- Lanny Hanks
A Couple More Good Shooting Drills
Rounding out this weekends drills are the 5 in 1 Drill, and the 1,1,1 Drill. The 5 in 1 drill is done on any type of paper target, paper plate, or cardboard. This is a precision drill and no timer will be used. Start at 3 yards and then you can work at different distances when you have super tight groupings. Focus on one empty spot on the target and fire one shot. This bullet hole now becomes your point of aim for the next four shots. Take your time, use good smooth trigger press, and don't forget to use trigger reset. If you are unfamiliar with trigger reset I will explain that near the end of this post.
The goal with the 5 in 1 Drill is to have all five of the bullet holes in the target touching. Yes it's hard, but with practice, you will be able to do it. I really like this drill because it uses only five rounds each time. So no excuses about running through ammo like a crazed Taliban over-the-head shooter! When a bullet impacts a paper or cardboard target you will notice a dirty looking spot around the bullet hole. This is called the grease ring and its from part of the manufacturing process where the bullet is pressed into the case. This bullet lubrication prevents marring of the bullet and the case and also acts to kind of seal the cartridge so moisture does not get to the powder.
So why talk about the grease ring? When scoring a target I like to give credit for impacts near the edge scoring lines. If the grease ring touches the line but the paper is not torn that far out I count the shot. In the 5 in 1 Drill if the grease ring touches another hole or grease ring they are considered touching. Its just a cut and dry way to score close hits. With routine practice you should be able to cover your group with a dime. Again, when you can consistently shoot a group the size of a dime, move back another yard and so on.
The 1,1,1 Drill uses three magazines and a shot timer. Staple a paper plate on a backer board or tape the plate to a backstop. Most large paper plates are around 9" in diameter but you can always use smaller ones when you get good. Load 1 round in each of the three magazines. Stand about 5 yards from the target and load one of the magazines into your pistol and put it into battery. That one round will now be in the chamber. Have you other two magazines in a belt mag pouch with easy access. One the buzzer draw (or you can start from the low ready position) and fire one round into the plate, reload, then fire that one round into the plate, repeat for the last magazine. Check your time. Par time for this is around 5 seconds for beginners of this drill from low ready and 6.5 seconds coming out of the holster on the first shot. It's a simple balance of speed and accuracy with reloads thrown in. Work your way down to a total time of around 3 seconds. Consistency is the key to this drill!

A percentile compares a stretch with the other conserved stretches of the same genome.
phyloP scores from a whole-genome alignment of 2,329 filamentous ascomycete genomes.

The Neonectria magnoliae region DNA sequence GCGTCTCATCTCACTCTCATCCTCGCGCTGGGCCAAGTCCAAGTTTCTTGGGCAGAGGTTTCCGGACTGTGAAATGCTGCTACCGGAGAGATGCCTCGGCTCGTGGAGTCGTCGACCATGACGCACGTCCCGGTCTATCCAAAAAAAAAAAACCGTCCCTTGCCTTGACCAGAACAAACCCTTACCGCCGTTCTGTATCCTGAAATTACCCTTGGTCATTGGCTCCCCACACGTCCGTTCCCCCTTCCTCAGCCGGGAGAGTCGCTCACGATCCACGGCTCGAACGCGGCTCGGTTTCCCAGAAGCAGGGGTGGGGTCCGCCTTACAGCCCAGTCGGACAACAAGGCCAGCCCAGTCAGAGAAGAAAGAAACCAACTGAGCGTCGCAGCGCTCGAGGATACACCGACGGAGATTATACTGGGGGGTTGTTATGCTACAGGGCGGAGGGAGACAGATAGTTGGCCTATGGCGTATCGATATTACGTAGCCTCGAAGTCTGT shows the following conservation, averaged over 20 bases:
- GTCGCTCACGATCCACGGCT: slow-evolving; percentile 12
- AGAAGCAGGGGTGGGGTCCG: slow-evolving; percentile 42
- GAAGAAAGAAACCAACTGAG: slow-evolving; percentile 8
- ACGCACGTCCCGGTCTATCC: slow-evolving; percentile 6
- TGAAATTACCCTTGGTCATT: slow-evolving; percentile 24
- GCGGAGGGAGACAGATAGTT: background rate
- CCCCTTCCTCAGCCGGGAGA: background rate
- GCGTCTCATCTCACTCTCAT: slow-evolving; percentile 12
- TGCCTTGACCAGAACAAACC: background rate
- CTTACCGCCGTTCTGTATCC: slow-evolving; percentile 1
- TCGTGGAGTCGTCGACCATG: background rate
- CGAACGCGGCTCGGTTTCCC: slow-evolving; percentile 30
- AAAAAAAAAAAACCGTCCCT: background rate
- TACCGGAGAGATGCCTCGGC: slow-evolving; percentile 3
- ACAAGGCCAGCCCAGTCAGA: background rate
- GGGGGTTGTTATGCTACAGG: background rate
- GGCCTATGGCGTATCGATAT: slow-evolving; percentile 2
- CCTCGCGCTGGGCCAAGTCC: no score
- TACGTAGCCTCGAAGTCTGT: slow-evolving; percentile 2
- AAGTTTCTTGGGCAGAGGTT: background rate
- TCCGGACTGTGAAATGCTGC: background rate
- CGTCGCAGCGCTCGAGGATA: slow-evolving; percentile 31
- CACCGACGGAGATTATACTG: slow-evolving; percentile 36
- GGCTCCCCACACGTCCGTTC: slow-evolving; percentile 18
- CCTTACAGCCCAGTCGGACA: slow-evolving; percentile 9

I mentioned above about trigger reset. Trigger reset is when you pull the trigger and keep the trigger pulled back all the way through the recoil process. Then line your sights up on the target and let your trigger finger slowly move forward until you feel a small click. Now the trigger is reset and ready for another shot. This reset also allows for a good follow-through of the shot process. Precision shooting is not about pulling the trigger and then releasing the trigger right away. That tiny bit of forward finger movement can pull your shot. Trigger reset takes a bit of practice but once you get it down I guarantee your groups will become tighter.
If you have any questions please feel free to email me. Until then, Train Often!